Using Keysight BenchVue Test Flow, you can complete the DC-DC converter test above within 10 seconds. Not only will you be able to export test results in a perfectly-filled spreadsheet, you will also be able to capture waveform files automatically.


BenchVue Test Flow completes DC-DC converter test in 10 s

Figure 5. BenchVue Test Flow completes DC-DC converter test in 10 seconds and exports tabulated results in a spreadsheet for easy analysis


BenchVue Test Flow  eases data recording, export and analysis

BenchVue Test Flow incorporates features that are designed to speed up your data analysis, so you can focus on your next measurement tasks.

  • The “preview tool” helps you validate the sequence setup at a quick glance.
  • Customize how and what measurements you’d like to view on the X- and Y-axis
  • View data logs easily in tabular form
  • For reporting purposes, or for further analysis, export data easily to popular software applications including MATLAB, Microsoft Word and Microsoft Excel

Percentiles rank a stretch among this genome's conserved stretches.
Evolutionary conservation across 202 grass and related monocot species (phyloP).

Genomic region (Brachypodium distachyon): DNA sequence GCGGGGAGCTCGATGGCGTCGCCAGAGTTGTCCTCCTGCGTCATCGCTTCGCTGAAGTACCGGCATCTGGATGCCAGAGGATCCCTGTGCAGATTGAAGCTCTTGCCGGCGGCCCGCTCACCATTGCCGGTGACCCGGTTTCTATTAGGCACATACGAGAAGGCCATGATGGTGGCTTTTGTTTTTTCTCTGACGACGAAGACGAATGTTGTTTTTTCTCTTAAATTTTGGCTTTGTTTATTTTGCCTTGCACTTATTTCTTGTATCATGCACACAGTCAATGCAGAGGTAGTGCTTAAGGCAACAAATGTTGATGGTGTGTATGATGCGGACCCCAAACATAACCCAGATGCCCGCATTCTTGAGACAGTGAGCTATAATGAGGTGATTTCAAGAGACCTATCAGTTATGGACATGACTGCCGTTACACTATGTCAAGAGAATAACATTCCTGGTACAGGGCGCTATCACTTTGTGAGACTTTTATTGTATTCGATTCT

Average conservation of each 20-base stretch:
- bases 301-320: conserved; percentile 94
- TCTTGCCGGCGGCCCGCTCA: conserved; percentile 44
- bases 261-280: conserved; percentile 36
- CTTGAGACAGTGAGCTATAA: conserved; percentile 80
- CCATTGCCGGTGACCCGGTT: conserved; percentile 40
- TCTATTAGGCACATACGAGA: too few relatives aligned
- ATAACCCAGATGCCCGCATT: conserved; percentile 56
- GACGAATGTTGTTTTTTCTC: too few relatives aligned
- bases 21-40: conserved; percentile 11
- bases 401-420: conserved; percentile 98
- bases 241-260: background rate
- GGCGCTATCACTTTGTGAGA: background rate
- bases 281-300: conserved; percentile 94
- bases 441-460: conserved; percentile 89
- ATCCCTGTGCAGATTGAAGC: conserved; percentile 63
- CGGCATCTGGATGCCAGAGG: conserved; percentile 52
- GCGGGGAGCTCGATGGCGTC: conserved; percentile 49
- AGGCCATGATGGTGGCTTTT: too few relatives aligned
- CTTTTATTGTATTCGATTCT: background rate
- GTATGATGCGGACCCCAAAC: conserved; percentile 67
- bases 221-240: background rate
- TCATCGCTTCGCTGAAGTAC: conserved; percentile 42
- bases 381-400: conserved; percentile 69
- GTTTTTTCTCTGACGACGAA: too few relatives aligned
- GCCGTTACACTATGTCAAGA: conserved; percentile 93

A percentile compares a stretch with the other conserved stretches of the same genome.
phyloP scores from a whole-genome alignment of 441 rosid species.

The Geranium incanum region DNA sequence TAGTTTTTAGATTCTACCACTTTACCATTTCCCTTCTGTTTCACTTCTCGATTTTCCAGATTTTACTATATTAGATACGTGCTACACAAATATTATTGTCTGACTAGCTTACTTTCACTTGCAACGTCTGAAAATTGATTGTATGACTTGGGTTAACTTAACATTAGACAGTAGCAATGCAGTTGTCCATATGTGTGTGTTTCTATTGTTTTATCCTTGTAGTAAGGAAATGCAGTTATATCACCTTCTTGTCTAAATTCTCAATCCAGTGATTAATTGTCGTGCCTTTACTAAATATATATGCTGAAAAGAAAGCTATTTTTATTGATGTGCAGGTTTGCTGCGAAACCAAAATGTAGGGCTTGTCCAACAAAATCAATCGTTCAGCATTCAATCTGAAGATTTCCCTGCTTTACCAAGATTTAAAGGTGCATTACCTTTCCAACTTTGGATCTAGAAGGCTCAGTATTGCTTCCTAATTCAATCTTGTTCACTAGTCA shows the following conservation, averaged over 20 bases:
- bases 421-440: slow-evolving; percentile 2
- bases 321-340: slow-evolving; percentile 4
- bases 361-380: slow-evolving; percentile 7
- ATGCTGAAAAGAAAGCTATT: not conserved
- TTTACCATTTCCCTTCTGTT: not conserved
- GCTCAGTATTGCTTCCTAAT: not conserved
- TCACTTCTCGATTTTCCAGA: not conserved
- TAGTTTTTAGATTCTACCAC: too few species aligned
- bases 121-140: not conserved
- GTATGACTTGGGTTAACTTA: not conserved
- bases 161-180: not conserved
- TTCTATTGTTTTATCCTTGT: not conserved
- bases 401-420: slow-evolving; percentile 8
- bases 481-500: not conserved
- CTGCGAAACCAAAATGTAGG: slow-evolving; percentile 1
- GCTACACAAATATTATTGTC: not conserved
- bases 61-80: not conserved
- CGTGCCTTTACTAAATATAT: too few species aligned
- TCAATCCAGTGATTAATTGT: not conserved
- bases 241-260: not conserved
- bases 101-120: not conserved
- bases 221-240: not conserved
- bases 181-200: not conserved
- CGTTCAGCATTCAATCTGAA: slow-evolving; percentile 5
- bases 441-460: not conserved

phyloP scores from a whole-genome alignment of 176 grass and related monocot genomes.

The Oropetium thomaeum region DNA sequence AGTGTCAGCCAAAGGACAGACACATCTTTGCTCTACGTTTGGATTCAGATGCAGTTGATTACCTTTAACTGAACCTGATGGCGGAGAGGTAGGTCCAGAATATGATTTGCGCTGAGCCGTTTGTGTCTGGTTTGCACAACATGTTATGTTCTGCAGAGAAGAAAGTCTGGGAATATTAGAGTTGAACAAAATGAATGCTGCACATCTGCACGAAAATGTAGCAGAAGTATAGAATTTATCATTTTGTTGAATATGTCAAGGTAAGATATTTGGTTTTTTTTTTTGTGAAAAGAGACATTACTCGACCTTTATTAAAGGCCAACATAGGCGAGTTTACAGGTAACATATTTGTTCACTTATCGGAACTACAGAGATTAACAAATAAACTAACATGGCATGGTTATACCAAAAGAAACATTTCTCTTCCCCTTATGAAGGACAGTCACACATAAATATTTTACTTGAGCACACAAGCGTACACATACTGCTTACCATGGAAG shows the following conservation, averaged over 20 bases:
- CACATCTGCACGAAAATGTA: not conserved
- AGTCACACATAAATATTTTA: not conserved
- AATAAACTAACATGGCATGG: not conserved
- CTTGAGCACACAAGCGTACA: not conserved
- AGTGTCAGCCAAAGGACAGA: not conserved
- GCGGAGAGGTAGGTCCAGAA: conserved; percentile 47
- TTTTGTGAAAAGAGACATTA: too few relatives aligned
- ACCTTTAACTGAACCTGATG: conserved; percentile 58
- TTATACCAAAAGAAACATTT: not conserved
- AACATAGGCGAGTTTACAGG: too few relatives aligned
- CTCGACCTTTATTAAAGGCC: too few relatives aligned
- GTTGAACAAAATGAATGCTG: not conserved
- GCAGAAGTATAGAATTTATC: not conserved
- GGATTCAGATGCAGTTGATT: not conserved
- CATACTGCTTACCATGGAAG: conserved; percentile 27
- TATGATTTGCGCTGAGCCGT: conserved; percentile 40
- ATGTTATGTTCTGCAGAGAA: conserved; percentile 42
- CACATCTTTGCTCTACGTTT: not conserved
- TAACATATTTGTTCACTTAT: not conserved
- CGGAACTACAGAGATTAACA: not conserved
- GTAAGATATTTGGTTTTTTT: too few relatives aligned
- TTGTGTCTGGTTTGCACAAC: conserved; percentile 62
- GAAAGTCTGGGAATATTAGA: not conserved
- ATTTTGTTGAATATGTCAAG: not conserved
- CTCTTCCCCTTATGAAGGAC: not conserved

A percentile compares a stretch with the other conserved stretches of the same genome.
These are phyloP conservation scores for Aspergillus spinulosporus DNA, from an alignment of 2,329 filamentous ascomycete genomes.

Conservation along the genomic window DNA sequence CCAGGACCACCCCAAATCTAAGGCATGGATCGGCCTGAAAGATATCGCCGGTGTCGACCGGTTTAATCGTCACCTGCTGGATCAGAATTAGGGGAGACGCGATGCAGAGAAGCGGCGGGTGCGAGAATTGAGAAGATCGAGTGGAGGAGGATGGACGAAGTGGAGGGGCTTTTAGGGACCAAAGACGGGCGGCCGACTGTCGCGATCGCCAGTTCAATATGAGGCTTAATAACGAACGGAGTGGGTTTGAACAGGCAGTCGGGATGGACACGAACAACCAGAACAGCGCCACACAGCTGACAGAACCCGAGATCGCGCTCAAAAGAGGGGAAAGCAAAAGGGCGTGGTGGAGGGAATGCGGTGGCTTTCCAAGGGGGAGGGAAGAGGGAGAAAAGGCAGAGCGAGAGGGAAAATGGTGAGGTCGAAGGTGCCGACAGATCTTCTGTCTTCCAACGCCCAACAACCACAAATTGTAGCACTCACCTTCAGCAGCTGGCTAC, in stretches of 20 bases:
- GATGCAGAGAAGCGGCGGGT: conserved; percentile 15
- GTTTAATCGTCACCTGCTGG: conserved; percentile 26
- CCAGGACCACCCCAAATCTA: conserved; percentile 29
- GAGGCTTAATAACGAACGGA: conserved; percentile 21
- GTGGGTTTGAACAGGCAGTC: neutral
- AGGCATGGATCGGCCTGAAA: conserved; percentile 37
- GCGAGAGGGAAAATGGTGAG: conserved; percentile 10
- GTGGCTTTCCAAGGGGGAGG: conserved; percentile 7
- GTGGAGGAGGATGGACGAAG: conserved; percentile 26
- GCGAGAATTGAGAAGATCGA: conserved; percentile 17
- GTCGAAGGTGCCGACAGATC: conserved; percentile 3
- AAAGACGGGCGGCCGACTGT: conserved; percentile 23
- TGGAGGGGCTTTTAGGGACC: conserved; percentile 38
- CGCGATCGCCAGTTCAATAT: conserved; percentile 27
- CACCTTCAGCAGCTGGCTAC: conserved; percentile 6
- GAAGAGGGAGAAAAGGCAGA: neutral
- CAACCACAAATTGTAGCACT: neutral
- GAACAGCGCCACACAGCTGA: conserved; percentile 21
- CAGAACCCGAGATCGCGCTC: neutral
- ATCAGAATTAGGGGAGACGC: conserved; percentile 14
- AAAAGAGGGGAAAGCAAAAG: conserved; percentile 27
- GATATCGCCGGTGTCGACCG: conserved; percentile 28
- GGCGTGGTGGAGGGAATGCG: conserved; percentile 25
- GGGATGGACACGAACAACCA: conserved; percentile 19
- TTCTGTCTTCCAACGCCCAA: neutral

BenchVue Test Flow features for quick data analysis

Figure 6. BenchVue Test Flow’s easy setup validation with the preview tool, customizable X-Y chart and exportability to popular software applications


If you are looking for a software app that can easily control your instruments and simplify automation, we recommend that you check out the latest updates and features on the Keysight BenchVue page.


Keysight Crossword Fun!

Posted by mike1305 Employee Dec 6, 2017

Hey readers!